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Japan local Olympic torch relay organizers U-turn on 'men only' boat section after criticism

The Chintoro boats, which only men are permitted to ride, are seen on the water in this image from the Aichi dashi matsuri nipponichi association's website.

NAGOYA -- The decision to exclude women from a section of the Olympic torch relay set to take place on a traditionally men-only boat in central Japan's Aichi Prefecture was scrapped April 2 following the Mainichi Shimbun's reporting on the plans.

    In the early hours of April 2, the Tokyo 2020 Olympic Torch Relay in Aichi Prefecture Task Force urged a rethink from the Handa Municipal Government, which runs the city where the section of the route is being held, and it was decided that women would be allowed to board the vessel.

    A "men only" traditional boat ride was initially set for inclusion on the Olympic torch relay itinerary scheduled for April 6 in Aichi Prefecture. The boats, used in the city of Handa's Chintoro Festival dating back to the Edo period (1603-1867), will carry Olympic torchbearers, but because women are traditionally forbidden from riding the vessels, a request by the city to allow only men on them in the relay had been accepted by the organizers, the Tokyo 2020 Olympic Torch Relay in Aichi Prefecture Task Force. Experts criticized the move, with one saying, "Don't they understand that the Olympic Charter calls for equality of the sexes?"

    According to the Aichi Prefecture task force, an around 200-meter section of the course across the city's Handa canal was to be limited to men only. Apart from the torchbearer, a total of about 30 male residents were to ride the boat, some of whom will provide live musical accompaniment recreating the traditional festival's atmosphere.

    The Handa Municipal Government proposed to the task force that the boats be used in the relay to promote the festival. During the event, only men are allowed to ride the boats, so it was reportedly decided the relay also would be a men-only affair.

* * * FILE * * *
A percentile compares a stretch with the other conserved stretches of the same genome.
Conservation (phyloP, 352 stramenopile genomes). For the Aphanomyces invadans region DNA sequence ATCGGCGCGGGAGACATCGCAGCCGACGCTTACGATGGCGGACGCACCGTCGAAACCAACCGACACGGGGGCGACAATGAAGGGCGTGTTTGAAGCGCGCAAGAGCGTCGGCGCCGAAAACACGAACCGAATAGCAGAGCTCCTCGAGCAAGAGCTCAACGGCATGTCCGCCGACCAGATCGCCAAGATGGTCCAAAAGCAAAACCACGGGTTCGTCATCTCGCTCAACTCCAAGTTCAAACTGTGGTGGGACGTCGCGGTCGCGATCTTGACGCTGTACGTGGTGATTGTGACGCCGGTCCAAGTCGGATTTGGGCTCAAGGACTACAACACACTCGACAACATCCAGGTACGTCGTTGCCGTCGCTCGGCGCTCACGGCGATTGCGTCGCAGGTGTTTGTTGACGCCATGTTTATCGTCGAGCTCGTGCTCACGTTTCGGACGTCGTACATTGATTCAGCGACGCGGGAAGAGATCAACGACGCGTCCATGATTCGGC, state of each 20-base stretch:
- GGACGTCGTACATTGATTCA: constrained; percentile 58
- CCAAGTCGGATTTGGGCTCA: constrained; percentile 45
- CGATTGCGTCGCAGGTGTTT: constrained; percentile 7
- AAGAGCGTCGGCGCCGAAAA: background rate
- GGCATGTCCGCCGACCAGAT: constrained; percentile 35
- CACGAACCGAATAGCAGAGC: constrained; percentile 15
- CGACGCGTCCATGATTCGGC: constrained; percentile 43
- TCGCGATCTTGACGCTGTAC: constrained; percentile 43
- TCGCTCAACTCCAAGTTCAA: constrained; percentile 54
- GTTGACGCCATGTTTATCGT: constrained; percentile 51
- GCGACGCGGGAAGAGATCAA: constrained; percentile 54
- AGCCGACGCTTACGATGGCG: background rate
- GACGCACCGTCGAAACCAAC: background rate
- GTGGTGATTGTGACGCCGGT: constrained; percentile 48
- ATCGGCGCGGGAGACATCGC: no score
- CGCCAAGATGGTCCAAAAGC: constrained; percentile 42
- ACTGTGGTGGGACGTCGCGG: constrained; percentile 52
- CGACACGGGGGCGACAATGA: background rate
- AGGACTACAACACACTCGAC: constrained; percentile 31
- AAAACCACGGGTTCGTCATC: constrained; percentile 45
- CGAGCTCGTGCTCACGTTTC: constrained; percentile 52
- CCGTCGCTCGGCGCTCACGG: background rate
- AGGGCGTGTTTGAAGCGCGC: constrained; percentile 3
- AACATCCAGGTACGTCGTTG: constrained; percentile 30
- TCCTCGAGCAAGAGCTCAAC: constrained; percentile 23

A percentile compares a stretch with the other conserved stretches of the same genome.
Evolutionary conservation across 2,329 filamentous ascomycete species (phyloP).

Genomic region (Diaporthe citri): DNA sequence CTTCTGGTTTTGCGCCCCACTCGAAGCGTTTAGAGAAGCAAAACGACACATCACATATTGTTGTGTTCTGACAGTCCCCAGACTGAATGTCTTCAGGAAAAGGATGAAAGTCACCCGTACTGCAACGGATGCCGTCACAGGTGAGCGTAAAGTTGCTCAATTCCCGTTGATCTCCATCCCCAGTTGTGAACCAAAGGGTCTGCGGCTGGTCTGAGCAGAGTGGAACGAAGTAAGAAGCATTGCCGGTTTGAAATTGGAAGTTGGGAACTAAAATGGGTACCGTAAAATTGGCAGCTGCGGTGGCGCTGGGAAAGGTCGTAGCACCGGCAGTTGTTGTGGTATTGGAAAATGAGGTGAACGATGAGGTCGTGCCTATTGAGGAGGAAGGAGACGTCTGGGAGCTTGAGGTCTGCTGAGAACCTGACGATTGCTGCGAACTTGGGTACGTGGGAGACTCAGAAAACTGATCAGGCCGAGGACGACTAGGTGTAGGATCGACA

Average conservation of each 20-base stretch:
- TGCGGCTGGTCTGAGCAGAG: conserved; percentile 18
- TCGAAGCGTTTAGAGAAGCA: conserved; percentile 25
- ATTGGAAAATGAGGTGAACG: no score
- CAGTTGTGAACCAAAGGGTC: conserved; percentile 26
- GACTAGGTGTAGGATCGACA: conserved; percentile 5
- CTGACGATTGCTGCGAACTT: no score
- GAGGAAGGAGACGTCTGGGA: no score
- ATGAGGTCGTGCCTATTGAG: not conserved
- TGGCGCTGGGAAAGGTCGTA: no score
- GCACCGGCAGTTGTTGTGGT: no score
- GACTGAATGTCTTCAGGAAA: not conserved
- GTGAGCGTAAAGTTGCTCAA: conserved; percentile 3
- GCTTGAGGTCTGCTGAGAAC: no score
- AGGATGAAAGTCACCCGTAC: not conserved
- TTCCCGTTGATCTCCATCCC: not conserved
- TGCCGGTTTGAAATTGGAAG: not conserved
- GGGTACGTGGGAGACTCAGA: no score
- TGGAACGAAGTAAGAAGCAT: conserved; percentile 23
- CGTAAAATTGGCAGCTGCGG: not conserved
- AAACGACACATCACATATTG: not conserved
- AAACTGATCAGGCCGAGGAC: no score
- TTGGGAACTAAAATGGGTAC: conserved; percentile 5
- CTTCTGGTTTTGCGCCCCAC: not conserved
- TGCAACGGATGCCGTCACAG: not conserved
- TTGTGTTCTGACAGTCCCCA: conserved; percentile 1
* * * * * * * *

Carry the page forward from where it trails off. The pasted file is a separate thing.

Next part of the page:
In an earlier conversation with a local male executive in charge of the festival, the Mainichi Shimbun learned that police officers and media-related individuals riding the boat were also all set to be men. When the plans were put forward to the Aichi Prefectural Government, they were reportedly told that women are traditionally forbidden from getting on the boats.

    But following media reports and discussions with the festival's local organizers, which manage the boat, its use this time will now be treated as an "event" rather than a "festival," thereby allowing women to ride the boat in this instance. Children will also be among those performing traditional festival music on the vessel, and their parents and guardians will also be on board. Owing to the gender limits on the boat, it had been expected that only male guardians would be allowed on, but with the change it's reportedly now possible for female ones to ride, too.

    Before the change, a city government official told the Mainichi Shimbun, "While there might be elements that aren't in keeping with the Olympic spirit, the festival is the way it is. It's an issue about whether we choose history and traditions, or the latest commonly held views."

    But after it was decided to let women on board, one member of the task force said, "Although it's important to protect traditional culture, it's not in-keeping with the Olympics. We reviewed it so that it could take a form which the public could appreciate."

    In its original reporting on the story, the Mainichi Shimbun heard critical views from cultural experts. Among them was professor emeritus in cultural anthropology at Keio University and expert on female exclusion in culture Masataka Suzuki, who explained how the tradition came to be maintained: "The boats used in the festival are intended to welcome and celebrate the gods, and so allowing women to ride them became taboo."

    He indicated the festival was inappropriate for the torch relay, saying, "The question is, why did they decide to use a ship originally meant for the gods in the torch relay? They should think of the festival and this event as separate things."

    Kyoko Raita, a professor at Chukyo University and an expert on sports and gender issues, said, "That this was decided without anyone feeling any kind of doubt itself shows there are issues of no one even looking at this from a gender perspective."

    (Japanese original by Shinichiro Kawase and Shiho Sakai, Nagoya News Center)

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